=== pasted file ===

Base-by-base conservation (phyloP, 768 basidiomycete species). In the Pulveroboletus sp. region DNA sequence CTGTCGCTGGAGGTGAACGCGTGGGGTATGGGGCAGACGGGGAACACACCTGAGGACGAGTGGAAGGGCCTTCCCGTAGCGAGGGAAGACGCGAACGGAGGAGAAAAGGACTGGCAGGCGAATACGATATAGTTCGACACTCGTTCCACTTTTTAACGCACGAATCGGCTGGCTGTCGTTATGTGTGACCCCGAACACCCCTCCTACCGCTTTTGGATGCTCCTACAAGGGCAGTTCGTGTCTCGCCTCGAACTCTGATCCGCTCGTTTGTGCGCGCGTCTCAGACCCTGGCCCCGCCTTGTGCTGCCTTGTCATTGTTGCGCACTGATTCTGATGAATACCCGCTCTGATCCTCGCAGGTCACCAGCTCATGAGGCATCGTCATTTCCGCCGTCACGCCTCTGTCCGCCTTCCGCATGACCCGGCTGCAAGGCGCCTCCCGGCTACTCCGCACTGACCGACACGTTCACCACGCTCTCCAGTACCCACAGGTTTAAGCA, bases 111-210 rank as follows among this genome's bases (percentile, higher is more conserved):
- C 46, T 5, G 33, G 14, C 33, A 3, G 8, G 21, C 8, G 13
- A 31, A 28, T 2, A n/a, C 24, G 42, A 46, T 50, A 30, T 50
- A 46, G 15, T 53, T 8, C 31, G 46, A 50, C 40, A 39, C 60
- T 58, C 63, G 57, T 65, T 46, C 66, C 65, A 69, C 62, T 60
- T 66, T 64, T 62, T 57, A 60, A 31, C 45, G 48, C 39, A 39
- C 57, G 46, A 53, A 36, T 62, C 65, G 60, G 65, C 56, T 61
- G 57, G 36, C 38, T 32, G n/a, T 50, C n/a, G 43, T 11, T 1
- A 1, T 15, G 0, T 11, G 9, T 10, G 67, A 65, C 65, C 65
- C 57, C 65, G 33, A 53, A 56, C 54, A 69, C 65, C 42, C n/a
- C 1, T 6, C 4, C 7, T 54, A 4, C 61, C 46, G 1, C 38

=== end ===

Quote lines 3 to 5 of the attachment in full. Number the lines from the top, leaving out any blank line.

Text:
- A 31, A 28, T 2, A n/a, C 24, G 42, A 46, T 50, A 30, T 50
- A 46, G 15, T 53, T 8, C 31, G 46, A 50, C 40, A 39, C 60
- T 58, C 63, G 57, T 65, T 46, C 66, C 65, A 69, C 62, T 60